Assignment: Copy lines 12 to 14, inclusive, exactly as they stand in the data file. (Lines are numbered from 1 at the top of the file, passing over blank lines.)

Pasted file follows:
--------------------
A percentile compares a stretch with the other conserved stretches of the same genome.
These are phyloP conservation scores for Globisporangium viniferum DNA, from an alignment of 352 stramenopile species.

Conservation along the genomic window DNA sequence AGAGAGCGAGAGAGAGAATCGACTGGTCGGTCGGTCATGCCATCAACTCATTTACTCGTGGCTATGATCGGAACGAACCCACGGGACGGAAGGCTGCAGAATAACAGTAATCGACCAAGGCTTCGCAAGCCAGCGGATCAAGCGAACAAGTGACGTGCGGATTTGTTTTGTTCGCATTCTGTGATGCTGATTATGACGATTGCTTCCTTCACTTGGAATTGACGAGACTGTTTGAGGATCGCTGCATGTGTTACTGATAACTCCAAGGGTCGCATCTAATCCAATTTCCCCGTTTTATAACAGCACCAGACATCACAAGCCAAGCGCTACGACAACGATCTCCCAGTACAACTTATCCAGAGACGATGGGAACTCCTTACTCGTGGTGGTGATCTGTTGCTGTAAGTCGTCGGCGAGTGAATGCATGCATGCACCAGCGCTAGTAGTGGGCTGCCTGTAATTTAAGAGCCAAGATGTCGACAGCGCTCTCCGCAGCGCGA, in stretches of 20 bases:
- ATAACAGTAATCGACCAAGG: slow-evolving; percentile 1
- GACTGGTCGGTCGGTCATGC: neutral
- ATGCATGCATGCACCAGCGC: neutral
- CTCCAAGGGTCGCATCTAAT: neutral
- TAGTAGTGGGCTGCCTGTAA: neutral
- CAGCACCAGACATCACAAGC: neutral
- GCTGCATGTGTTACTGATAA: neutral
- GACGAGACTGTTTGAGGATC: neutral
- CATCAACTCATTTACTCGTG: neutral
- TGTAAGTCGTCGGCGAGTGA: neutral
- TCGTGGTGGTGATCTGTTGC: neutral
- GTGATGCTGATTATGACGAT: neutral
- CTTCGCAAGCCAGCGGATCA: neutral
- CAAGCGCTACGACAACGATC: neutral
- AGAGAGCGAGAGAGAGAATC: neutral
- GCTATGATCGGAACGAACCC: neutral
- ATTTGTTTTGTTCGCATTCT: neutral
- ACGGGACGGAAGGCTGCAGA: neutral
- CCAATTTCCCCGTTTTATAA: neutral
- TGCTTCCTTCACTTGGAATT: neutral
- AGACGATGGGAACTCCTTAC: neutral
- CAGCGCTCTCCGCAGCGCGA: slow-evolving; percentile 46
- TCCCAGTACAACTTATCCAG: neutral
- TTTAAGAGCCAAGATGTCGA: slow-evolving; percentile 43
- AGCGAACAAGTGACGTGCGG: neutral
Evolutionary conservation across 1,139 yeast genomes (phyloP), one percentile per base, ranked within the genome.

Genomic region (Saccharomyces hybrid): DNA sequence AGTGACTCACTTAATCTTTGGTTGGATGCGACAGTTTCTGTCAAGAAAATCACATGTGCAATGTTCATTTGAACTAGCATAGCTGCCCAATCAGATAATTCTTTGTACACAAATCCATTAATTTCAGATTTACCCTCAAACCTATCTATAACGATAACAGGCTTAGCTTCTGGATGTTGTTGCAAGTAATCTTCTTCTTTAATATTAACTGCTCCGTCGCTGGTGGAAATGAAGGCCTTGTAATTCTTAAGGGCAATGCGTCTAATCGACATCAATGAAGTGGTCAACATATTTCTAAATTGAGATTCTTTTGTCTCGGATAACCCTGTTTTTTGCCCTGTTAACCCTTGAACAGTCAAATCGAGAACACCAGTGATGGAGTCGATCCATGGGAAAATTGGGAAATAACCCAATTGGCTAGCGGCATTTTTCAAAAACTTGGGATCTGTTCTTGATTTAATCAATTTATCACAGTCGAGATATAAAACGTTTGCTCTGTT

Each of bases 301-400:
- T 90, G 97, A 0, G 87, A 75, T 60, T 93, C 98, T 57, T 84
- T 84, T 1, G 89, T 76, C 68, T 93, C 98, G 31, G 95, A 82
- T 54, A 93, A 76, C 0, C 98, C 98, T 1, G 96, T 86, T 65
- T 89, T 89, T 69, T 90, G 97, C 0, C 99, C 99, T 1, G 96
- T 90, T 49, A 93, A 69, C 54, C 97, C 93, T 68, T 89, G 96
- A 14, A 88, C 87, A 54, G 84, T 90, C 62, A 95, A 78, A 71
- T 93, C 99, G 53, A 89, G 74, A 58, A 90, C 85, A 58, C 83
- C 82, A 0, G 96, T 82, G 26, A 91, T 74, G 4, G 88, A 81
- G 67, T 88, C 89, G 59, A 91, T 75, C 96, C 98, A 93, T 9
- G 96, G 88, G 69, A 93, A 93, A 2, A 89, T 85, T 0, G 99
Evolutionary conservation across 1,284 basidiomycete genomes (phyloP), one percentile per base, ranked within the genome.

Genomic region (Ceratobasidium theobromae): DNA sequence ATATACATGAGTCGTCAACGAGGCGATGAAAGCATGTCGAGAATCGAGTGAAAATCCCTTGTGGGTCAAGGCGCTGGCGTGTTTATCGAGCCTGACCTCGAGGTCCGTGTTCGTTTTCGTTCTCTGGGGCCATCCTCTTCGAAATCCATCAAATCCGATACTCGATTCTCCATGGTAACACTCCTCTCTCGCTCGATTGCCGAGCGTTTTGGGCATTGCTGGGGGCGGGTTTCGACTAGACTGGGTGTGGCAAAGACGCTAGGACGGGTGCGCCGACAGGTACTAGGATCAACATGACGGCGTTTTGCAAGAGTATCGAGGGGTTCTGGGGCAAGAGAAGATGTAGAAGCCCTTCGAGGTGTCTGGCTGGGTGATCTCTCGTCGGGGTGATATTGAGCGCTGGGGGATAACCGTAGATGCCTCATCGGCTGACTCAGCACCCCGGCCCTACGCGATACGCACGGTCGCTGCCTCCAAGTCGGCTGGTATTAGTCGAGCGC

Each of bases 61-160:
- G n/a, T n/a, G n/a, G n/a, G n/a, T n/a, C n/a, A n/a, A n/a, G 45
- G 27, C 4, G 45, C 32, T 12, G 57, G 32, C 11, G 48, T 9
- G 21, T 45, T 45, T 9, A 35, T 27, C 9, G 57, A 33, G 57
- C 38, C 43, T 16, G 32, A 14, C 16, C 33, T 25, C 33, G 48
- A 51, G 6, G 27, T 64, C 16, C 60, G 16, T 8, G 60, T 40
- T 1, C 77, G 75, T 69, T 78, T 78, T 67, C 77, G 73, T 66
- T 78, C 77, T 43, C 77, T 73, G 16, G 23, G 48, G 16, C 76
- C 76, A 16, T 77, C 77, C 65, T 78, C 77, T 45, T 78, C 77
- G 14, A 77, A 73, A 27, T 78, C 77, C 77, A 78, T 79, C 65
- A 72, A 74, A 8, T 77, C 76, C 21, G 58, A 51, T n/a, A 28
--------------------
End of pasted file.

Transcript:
- CATCAACTCATTTACTCGTG: neutral
- TGTAAGTCGTCGGCGAGTGA: neutral
- TCGTGGTGGTGATCTGTTGC: neutral